PDForra tells Oireachtas Committee Govt refusing to pay troops back pay owed to them since 2010

PDForra tells Oireachtas Committee Govt refusing to pay troops back pay owed to them since 2010

The Government is sending Ireland's elite troops to "one of the most dangerous places in the world" but is refusing to pay them increased allowances agreed by independent arbitration in 2010.

Millions of euro are owed to the elite Army Ranger Wing (ARW), chefs and some specialist technicians following the ruling, which the Department of Defence has refused to abide by.

The Oireachtas Committee on Equality, Justice and Defence heard today that the department had also 'profited' in recent years by denying members of the Defence Forces compensation for 147,000 days leave lost by personnel.

PDForra general secretary Ger Guinan estimated this had saved the State anything between €17m to €20m and yet the Government is happy to leave the Defence Forces as the worst paid public servants.


Mr Guinan said the Government recently announced it was sending the ARW to Mali, "one of the most dangerous places in the world," and it should pay them and the others who got successful arbitration the back pay it owes them for the last nine years.

Mr Guinan said in the meantime a number of people entitled to the back pay had retired and as a result had done so on a reduced pension. "How fair is that," he asked.

He said many of those who recently bailed out of the Defence Forces due to poor pay and conditions "left with a deep sense of betrayal and disenfranchisement that will never be assuaged".

PDForra tells Oireachtas Committee Govt refusing to pay troops back pay owed to them since 2010

PDForra general secretary Ger Guinan. Pic: Paul Mealey


"It will come as no surprise to the committee that central to these difficulties are the issues of pay and allowances offered to members of the Defence Forces, the non-application of the Working Time Directive and the current difficulties being experienced by personnel vis-a-vis their contracts of service," he said,

Mr Guinan said the exodus of Defence Forces personnel for better pay and conditions in the private sector had left staffing shortfalls, which have "resulted in extreme stress and anxiety" for personnel who remained to plug the gaps.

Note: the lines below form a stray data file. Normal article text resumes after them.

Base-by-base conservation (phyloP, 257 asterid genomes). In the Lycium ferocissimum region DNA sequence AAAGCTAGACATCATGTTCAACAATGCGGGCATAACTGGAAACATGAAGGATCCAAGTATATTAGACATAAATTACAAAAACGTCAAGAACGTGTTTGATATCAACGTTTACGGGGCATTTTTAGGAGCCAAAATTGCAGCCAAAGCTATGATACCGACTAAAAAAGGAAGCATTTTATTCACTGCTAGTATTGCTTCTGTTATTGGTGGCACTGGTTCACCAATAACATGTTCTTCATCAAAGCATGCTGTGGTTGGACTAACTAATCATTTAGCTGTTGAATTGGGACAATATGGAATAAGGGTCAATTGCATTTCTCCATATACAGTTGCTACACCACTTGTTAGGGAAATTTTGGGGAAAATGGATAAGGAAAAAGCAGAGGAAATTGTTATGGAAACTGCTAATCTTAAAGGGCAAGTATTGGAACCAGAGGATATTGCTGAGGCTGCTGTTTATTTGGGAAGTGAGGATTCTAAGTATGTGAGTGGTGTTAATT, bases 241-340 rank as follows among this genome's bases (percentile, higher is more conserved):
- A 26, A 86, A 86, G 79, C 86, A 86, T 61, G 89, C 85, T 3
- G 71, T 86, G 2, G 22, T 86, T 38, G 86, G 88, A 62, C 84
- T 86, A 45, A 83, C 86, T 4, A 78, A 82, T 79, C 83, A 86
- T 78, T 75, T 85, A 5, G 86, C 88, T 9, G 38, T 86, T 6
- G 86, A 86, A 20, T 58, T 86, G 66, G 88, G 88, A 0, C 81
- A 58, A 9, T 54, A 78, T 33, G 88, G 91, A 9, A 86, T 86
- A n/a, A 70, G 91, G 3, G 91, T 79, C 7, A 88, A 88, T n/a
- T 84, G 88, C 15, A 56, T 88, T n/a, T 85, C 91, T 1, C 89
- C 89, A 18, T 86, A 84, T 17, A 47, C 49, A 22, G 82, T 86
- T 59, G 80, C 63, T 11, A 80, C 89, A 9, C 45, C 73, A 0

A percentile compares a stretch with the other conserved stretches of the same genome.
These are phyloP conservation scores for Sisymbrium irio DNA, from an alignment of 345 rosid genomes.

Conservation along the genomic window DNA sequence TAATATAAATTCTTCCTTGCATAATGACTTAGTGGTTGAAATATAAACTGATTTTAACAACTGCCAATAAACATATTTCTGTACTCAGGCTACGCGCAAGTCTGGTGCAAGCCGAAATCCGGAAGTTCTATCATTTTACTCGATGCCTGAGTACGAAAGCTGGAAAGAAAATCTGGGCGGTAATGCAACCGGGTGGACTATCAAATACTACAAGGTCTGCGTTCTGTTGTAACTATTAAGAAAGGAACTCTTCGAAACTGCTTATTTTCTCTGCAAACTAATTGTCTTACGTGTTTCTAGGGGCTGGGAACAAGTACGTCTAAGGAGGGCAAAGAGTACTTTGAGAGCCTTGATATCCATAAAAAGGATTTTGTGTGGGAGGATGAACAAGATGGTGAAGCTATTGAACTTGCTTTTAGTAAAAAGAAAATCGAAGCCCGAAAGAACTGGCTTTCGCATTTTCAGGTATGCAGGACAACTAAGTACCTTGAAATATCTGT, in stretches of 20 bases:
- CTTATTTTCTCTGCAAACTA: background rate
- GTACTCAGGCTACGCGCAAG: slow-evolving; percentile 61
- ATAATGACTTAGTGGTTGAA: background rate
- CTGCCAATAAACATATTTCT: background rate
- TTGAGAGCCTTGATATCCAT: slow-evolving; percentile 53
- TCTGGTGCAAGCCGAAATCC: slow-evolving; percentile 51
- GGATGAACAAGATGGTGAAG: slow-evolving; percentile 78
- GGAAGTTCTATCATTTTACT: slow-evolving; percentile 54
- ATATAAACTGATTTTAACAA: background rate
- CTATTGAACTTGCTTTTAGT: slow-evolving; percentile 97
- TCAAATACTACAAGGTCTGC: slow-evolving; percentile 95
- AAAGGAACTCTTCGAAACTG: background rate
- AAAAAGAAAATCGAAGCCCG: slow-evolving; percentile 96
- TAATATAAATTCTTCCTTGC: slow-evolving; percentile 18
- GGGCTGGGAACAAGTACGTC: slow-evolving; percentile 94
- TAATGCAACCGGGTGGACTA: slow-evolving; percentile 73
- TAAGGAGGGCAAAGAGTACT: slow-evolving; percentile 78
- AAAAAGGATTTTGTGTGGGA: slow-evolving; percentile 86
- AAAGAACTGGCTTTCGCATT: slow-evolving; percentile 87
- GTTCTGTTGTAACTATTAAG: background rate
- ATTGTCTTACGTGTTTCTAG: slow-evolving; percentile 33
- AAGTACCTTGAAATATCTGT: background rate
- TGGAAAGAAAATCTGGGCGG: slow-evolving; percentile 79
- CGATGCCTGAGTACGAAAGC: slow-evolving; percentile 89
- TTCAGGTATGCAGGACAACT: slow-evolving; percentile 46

"The lack of proper remuneration has further impacted on the morale of personnel, which ultimately reflects on operational effectiveness," he said.

Mr Guinan said the failure of his association to secure any advances through normal Conciliation and Arbitration channels with the Department of Defence had forced PDFORRA to take court action on a number of issues - which have proved successful for his members.


"PDForra has no remorse for undertaking the legal actions.

"Our members who give such loyal service to the State deserve results no matter how they come."

"However, I do believe that taxpayers should question the efficacy of the prevailing norm (by the department) of pushing PDForra into a situation where they know we will go to court to vindicate the rights of our members," Mr Guinan said.

He described PDForra's relationship with the department as "deeply frustrating" and signalled that his organisation would mount more court challenges if forced to do so.

Mr Guinan said PDForra was forced two years ago to set up its own private healthcare programme, because the Defence Forces "medical corps was on its knees and can't cope".

He also pointed out that injured personnel had nowhere proper to convalesce.

This came as a surprise to committee member Senator Terry Leyden who pointed out that the British government continues to operate a hospital in Leopardstown, which treats their armed forces veterans.